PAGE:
July 15, 2014 8:56 pm
Updated: July 16, 2014 1:07 am

INFOGRAPHIC: How do this summer’s wildfires compare to previous years’?

A photo of a wildfire in Alberta provided by the Government of Alberta, April 1, 2014

Courtesy: Government of Alberta

Wildfires  are tearing through Alberta and British Columbia, where soaring temperatures have turned forests to kindling.

The infernos seem like an endless destruction of homes and land. And while natural wildfires do play a role in an area’s ecology, they’re often exacerbated by changing weather and human intervention. Almost four million hectares were destroyed last year; this year, more than one million hectares have been destroyed – and counting.

Canada’s fire season usually lasts between April and the end of September. Here’s a look at how the summertime blazes compare from one year to another:


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READ MORE: Fire near B.C.-Alberta border forces evacuation order

The number of fires and the damage it does can be mostly attributed to three variables, says Bruce MacNab, Head of Wildland Fire Information System:

1. Weather. Variability in weather can determine whether a fire starts and how long it lasts. Low rainfall in June, for example, could be contributing to the high number of fires in the Northwest Territories his year. A late spring, on the other hand, could push fire season back.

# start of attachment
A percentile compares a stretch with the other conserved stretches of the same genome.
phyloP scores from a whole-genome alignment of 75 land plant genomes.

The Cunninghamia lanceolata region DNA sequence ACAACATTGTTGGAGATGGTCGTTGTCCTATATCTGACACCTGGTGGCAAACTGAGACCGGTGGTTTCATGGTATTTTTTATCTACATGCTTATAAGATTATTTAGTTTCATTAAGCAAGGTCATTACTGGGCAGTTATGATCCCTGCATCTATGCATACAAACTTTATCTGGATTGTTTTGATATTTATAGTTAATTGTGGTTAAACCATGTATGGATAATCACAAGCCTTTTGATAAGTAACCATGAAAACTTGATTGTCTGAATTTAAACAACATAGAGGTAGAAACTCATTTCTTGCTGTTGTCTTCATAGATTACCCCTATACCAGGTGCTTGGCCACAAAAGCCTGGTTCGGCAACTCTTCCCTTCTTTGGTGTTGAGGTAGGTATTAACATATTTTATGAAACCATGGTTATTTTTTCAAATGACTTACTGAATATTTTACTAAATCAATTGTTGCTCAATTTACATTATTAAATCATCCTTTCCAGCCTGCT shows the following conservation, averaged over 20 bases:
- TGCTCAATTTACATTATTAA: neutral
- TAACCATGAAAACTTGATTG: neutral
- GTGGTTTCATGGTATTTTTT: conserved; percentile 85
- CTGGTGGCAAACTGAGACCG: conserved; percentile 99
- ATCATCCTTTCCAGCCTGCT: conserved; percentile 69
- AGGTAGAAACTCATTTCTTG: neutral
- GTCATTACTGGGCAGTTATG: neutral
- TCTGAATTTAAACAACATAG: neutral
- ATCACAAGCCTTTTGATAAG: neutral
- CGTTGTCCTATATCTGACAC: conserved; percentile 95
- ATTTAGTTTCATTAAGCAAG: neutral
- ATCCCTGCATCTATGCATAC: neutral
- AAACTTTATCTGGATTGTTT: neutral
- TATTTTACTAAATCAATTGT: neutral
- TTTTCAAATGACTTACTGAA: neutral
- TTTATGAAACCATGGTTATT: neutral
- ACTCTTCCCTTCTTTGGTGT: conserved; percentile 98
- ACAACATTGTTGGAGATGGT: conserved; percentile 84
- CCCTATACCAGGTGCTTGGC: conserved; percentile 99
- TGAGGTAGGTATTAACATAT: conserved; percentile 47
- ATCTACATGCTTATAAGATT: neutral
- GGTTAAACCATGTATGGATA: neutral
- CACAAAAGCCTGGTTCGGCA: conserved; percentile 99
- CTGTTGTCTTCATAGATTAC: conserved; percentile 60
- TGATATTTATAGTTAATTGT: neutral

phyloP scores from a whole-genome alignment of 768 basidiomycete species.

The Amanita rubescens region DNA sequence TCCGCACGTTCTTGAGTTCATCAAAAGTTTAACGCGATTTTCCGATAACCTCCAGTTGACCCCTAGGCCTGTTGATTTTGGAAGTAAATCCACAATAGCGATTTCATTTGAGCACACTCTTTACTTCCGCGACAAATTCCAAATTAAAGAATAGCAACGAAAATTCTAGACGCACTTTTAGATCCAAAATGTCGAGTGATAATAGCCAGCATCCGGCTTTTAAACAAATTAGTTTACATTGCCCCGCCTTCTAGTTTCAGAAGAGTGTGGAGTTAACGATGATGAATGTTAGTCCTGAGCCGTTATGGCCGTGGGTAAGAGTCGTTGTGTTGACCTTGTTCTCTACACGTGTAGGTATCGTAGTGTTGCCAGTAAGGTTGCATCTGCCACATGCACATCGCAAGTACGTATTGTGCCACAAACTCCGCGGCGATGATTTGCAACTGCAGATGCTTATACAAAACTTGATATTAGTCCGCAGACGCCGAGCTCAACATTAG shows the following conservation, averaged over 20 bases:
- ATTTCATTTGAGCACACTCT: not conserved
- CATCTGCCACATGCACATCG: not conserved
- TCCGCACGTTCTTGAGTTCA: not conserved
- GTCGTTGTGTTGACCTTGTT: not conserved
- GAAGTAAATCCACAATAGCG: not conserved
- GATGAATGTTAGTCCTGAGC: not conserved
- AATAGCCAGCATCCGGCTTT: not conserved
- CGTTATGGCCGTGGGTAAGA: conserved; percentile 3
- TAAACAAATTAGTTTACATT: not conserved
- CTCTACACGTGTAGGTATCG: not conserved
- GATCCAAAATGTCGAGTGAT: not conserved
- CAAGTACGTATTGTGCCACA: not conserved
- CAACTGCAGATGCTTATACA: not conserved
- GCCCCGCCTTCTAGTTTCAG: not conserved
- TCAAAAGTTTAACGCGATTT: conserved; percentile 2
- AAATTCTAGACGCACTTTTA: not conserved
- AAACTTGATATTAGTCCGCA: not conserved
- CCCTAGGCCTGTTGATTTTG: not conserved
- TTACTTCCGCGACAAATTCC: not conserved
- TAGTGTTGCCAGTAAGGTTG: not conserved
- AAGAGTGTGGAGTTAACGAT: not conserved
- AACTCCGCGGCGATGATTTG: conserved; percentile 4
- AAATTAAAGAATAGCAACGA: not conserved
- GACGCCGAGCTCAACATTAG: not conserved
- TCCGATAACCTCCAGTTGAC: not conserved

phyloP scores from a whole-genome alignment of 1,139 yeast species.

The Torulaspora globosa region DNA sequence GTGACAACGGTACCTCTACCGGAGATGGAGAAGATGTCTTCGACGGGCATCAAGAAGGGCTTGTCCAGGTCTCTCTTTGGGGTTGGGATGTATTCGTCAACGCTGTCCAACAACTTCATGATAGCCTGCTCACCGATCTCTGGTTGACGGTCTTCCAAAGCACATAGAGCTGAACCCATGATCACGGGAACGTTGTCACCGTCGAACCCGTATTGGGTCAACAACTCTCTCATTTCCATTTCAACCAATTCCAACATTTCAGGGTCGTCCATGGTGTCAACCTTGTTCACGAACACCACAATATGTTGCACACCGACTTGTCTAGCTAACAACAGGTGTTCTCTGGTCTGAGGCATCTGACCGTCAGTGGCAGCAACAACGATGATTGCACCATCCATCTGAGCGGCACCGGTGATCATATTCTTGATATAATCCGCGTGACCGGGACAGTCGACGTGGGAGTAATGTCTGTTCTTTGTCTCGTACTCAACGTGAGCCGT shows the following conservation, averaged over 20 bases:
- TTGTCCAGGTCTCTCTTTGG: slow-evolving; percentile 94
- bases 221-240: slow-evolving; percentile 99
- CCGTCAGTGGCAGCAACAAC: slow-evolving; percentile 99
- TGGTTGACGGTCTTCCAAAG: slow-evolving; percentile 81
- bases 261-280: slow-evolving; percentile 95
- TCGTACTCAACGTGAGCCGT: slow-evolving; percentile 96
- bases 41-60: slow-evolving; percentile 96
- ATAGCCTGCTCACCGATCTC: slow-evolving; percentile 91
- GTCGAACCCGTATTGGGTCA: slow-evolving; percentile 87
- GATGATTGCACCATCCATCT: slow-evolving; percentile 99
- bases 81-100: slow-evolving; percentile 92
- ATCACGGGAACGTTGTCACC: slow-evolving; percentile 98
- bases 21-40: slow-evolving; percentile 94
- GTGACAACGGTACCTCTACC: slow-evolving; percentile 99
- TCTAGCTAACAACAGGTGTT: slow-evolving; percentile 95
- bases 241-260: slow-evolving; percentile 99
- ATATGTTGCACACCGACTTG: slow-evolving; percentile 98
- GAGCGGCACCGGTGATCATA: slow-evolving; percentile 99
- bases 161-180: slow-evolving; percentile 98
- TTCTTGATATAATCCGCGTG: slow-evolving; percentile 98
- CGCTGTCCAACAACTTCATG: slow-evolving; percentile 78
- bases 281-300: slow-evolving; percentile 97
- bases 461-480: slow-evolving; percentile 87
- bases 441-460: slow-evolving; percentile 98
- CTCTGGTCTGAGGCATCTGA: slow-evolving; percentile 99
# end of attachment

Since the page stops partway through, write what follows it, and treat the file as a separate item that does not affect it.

2. Fuel. The type and amount of vegetation can determine how far and fast a fire can spread. Insect devastation – think pine beetles – can make vegetation even more vulnerable.

3. Ignition. Without a source of ignition a fire isn’t going to start. About 50 per cent of fires are started by humans; the other half’s ignited by natural sources, usually lightning.

For the most part, provinces and territories manage their own fire response. The federal government is responsible for Parks Canada land. Firefighting capacity’s limited so provinces and territories are forced to create a “hierarchy of needs,” says MacNab. People and communities, resources and economic interests are usually a priority.

Each province and territory has its own set of challenges. For example, British Columbia’s Mountain Pine Beetle infestation killed trees and turned them into fire hazards. On the other hand, British Columbia experienced good rainfall over the last few years, MacNab says, which could explain the decrease in number of fires.

British Columbia traditionally sees most of its fires in August and September which could explain somewhat lower numbers so far this year, says Mark Mousseau of the Canadian Interagency Forest Fire Centre.

Wildfires aren’t new to Canada, he added. Creating comprehensive risk management plan is key to contain the damage to the land and hazards to people.

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